Otumoetai Primary is planning to get rid of a classroom that has been on the site for 115 years.
Principal Geoff Opie said the school had been left with no choice because it needed two new classrooms to cater for a large number of 6 and 7-year-olds at the school. However, under Ministry of Education rules, it could not enlarge its floor space.
The school is yet to decide what to do with the building, but it could either be moved or demolished.
A number of parents have joined forces and sent a letter to the Board of Trustees about their wish to retain it on school property.
Principal Geoff Opie said every school was given a maximum square meterage, or "footprint" they weren't allowed to exceed, of which the 115-year-old classroom was a part.
He said upgrading the historic classroom to modern standards would cost too much and he knew getting rid of it would upset a lot of people, but the school had been left with no choice.
"The Ministry of Education doesn't want to do anything with the classroom, we need two more teaching spaces so they're saying get rid of the building. Until that building goes, we're hamstrung."
The most cost-effective option was to convert other areas of the school into classrooms, including converting a part of the library and expanding a large classroom and making it into two separate classes. All other options were too draining on the school's five-year maintenance budget.
One parent, who wanted to remain anonymous, said she believed the school was rushing to build new classrooms before the school roll was capped.
"The more students they have, the more money they get. They're being greedy."
Board of Trustees chairwoman Jackie Webb said this was totally incorrect.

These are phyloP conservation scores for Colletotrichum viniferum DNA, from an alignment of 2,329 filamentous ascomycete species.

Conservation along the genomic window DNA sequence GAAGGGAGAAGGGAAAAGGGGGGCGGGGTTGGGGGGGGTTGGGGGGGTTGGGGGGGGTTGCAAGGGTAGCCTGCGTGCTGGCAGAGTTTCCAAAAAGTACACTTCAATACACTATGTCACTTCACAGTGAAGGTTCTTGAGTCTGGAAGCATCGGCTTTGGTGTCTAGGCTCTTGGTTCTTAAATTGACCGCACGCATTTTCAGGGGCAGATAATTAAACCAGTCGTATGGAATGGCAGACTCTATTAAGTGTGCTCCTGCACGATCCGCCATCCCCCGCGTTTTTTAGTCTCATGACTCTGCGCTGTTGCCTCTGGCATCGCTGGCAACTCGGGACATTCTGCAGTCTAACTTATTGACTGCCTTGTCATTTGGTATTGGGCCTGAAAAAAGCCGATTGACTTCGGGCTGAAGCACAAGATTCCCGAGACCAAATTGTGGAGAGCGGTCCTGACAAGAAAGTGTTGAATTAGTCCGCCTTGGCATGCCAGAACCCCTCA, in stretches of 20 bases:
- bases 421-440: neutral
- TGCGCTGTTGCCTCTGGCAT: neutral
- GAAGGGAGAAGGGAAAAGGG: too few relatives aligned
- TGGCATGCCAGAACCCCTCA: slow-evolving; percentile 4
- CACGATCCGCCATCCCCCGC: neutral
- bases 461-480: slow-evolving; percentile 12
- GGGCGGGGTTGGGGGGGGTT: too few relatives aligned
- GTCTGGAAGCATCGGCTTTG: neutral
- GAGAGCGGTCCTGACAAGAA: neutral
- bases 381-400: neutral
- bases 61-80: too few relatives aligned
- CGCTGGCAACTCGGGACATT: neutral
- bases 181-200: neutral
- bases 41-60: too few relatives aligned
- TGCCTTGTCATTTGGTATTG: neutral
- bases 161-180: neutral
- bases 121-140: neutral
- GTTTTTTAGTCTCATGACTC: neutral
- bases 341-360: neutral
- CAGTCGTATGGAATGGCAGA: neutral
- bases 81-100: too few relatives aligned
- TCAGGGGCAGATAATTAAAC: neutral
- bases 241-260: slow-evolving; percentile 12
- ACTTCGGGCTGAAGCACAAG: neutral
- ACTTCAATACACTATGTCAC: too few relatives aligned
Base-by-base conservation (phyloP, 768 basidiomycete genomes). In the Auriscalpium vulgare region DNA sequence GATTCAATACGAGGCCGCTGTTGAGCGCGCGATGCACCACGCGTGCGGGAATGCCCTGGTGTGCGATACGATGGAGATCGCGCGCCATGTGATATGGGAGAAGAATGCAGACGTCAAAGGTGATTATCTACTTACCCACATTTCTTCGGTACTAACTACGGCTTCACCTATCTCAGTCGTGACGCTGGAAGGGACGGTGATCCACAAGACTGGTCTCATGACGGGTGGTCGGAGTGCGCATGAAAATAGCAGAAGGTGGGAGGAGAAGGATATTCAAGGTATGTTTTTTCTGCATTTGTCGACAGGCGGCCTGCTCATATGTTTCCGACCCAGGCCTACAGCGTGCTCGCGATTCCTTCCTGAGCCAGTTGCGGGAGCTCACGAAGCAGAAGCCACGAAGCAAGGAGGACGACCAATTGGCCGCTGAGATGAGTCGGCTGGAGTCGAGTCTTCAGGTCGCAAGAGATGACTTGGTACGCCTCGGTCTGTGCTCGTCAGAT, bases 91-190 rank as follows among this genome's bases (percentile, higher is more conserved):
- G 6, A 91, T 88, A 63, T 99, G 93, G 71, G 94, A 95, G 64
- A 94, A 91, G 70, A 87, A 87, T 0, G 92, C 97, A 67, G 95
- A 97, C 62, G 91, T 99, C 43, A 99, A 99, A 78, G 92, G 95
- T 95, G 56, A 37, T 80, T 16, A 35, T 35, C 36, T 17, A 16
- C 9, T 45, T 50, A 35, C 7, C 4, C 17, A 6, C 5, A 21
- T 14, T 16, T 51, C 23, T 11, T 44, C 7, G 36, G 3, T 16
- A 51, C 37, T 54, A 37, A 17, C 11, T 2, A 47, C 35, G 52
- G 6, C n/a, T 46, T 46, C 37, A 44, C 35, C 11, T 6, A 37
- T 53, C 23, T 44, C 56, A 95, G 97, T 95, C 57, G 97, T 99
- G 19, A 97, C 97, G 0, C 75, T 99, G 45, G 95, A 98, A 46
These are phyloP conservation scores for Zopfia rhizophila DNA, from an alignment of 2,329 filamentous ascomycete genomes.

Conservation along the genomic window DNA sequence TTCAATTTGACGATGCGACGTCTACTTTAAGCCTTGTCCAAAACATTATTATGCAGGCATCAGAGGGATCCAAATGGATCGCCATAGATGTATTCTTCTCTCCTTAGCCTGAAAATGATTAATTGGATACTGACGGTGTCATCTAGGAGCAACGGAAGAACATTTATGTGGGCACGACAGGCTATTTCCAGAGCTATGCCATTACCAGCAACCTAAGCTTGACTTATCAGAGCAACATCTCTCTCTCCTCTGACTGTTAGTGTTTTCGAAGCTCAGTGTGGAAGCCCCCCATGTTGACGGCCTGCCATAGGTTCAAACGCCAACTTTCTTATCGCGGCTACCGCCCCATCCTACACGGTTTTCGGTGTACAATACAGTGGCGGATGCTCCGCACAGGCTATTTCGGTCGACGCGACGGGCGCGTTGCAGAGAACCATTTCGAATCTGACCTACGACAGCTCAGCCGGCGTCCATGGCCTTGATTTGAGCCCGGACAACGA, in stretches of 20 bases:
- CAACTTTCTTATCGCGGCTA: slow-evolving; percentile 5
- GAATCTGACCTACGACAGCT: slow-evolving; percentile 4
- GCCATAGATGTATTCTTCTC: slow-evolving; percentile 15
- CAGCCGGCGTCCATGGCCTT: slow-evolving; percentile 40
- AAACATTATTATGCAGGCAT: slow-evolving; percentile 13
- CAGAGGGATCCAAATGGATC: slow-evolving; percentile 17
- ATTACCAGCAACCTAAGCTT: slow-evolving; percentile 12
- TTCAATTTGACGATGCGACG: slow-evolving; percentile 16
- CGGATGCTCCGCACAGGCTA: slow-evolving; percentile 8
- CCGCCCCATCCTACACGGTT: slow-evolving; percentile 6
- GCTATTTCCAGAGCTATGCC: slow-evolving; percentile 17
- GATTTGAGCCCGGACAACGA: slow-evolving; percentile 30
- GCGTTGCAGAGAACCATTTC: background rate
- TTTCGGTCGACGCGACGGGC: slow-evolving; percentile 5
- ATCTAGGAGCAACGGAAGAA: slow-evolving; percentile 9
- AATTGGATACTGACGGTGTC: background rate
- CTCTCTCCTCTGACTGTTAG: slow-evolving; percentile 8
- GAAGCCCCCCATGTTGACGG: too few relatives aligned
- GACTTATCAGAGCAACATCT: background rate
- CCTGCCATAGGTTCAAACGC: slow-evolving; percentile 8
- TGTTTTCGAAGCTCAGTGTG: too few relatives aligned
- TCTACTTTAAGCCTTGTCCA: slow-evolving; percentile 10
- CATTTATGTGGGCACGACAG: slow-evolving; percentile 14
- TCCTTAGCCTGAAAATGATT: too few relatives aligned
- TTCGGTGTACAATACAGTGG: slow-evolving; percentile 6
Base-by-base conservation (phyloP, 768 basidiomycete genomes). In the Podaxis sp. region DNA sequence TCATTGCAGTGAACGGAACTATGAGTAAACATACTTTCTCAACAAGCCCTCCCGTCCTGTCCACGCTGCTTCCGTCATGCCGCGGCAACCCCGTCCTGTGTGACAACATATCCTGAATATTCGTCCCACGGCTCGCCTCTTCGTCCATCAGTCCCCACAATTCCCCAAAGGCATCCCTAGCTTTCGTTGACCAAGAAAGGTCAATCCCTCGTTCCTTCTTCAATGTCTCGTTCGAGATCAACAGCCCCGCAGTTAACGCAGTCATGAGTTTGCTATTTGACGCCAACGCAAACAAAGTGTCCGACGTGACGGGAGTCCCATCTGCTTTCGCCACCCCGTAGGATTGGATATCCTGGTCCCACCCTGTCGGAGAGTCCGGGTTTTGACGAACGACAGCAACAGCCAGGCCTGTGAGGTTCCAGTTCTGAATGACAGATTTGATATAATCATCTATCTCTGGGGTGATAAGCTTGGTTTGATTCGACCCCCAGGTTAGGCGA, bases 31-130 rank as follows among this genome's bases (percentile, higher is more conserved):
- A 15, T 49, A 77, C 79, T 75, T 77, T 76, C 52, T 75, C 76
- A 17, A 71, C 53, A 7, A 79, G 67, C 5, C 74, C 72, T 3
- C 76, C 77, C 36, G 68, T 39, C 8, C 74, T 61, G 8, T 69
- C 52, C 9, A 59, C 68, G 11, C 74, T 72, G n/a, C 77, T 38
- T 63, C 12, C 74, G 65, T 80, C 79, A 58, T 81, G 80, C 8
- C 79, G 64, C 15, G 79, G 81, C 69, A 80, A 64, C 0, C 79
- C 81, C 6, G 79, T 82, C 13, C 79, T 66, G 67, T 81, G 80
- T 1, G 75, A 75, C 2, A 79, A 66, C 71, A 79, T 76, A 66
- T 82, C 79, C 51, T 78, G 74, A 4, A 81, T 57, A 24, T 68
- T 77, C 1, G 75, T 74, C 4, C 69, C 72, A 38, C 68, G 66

She said she had received a letter from an ex-principal of the school talking about his emotional attachment to the classroom, which was supported by nine other parents.
"We're stuck between a rock and a hard place. Since we got the letter, we've gone again to the ministry and said this is how the community feels about the building and we're waiting to hear back from them."
Mrs Webb said the board welcomed help from any parties that wished to fundraise and help the school keep the building.
A Ministry of Education spokesperson said the ministry wanted to provide modern learning environments for students.
"Individual schools can decide how they achieve this either through building new classrooms or refurbishing existing classrooms."
Historic Places Trust spokesman John O'Hare said the classroom wasn't registered or scheduled with the trust so there was no level of protection available.
The cost factor
Upgrading the historic class: $220,000+
Get rid of class and build two new classrooms: $375,000
Get rid of class and expand current teaching spaces: $175,000+
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